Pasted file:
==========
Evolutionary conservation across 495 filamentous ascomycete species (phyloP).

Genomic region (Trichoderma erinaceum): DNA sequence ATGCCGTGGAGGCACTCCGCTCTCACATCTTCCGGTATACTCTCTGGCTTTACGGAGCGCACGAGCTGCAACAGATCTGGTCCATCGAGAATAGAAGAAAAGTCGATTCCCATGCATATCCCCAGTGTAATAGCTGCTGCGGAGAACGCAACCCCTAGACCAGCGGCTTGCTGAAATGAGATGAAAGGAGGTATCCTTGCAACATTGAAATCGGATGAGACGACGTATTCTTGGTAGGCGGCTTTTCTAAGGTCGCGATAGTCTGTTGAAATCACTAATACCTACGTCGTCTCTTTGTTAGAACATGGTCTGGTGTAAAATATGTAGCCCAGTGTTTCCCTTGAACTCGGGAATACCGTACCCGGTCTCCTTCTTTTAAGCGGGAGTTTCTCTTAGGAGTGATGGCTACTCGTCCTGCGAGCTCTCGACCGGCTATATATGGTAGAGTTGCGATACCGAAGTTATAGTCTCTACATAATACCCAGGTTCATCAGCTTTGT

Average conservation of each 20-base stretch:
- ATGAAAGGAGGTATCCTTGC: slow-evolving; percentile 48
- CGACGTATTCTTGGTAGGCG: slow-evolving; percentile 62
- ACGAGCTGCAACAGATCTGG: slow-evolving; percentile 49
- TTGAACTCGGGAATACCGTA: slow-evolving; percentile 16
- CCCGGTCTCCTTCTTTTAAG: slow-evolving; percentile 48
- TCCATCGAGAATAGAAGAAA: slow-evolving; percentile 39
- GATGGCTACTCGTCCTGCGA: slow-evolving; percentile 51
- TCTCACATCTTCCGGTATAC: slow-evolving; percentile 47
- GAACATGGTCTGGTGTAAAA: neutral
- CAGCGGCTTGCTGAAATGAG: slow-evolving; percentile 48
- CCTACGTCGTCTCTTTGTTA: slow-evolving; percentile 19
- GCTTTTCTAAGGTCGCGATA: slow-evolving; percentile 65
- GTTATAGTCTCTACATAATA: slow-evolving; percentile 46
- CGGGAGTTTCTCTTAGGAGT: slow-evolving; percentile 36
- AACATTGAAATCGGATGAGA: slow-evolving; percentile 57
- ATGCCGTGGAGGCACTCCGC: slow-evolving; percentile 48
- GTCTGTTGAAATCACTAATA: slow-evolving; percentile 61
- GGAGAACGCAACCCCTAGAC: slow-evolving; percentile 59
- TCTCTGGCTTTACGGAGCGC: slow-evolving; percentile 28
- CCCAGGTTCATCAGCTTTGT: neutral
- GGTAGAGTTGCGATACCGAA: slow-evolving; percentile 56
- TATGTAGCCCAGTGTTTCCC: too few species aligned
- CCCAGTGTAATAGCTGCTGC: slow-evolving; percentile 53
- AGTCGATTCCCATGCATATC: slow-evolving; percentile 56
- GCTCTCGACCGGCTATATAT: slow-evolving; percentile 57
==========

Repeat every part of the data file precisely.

Evolutionary conservation across 495 filamentous ascomycete species (phyloP).

Genomic region (Trichoderma erinaceum): DNA sequence ATGCCGTGGAGGCACTCCGCTCTCACATCTTCCGGTATACTCTCTGGCTTTACGGAGCGCACGAGCTGCAACAGATCTGGTCCATCGAGAATAGAAGAAAAGTCGATTCCCATGCATATCCCCAGTGTAATAGCTGCTGCGGAGAACGCAACCCCTAGACCAGCGGCTTGCTGAAATGAGATGAAAGGAGGTATCCTTGCAACATTGAAATCGGATGAGACGACGTATTCTTGGTAGGCGGCTTTTCTAAGGTCGCGATAGTCTGTTGAAATCACTAATACCTACGTCGTCTCTTTGTTAGAACATGGTCTGGTGTAAAATATGTAGCCCAGTGTTTCCCTTGAACTCGGGAATACCGTACCCGGTCTCCTTCTTTTAAGCGGGAGTTTCTCTTAGGAGTGATGGCTACTCGTCCTGCGAGCTCTCGACCGGCTATATATGGTAGAGTTGCGATACCGAAGTTATAGTCTCTACATAATACCCAGGTTCATCAGCTTTGT

Average conservation of each 20-base stretch:
- ATGAAAGGAGGTATCCTTGC: slow-evolving; percentile 48
- CGACGTATTCTTGGTAGGCG: slow-evolving; percentile 62
- ACGAGCTGCAACAGATCTGG: slow-evolving; percentile 49
- TTGAACTCGGGAATACCGTA: slow-evolving; percentile 16
- CCCGGTCTCCTTCTTTTAAG: slow-evolving; percentile 48
- TCCATCGAGAATAGAAGAAA: slow-evolving; percentile 39
- GATGGCTACTCGTCCTGCGA: slow-evolving; percentile 51
- TCTCACATCTTCCGGTATAC: slow-evolving; percentile 47
- GAACATGGTCTGGTGTAAAA: neutral
- CAGCGGCTTGCTGAAATGAG: slow-evolving; percentile 48
- CCTACGTCGTCTCTTTGTTA: slow-evolving; percentile 19
- GCTTTTCTAAGGTCGCGATA: slow-evolving; percentile 65
- GTTATAGTCTCTACATAATA: slow-evolving; percentile 46
- CGGGAGTTTCTCTTAGGAGT: slow-evolving; percentile 36
- AACATTGAAATCGGATGAGA: slow-evolving; percentile 57
- ATGCCGTGGAGGCACTCCGC: slow-evolving; percentile 48
- GTCTGTTGAAATCACTAATA: slow-evolving; percentile 61
- GGAGAACGCAACCCCTAGAC: slow-evolving; percentile 59
- TCTCTGGCTTTACGGAGCGC: slow-evolving; percentile 28
- CCCAGGTTCATCAGCTTTGT: neutral
- GGTAGAGTTGCGATACCGAA: slow-evolving; percentile 56
- TATGTAGCCCAGTGTTTCCC: too few species aligned
- CCCAGTGTAATAGCTGCTGC: slow-evolving; percentile 53
- AGTCGATTCCCATGCATATC: slow-evolving; percentile 56
- GCTCTCGACCGGCTATATAT: slow-evolving; percentile 57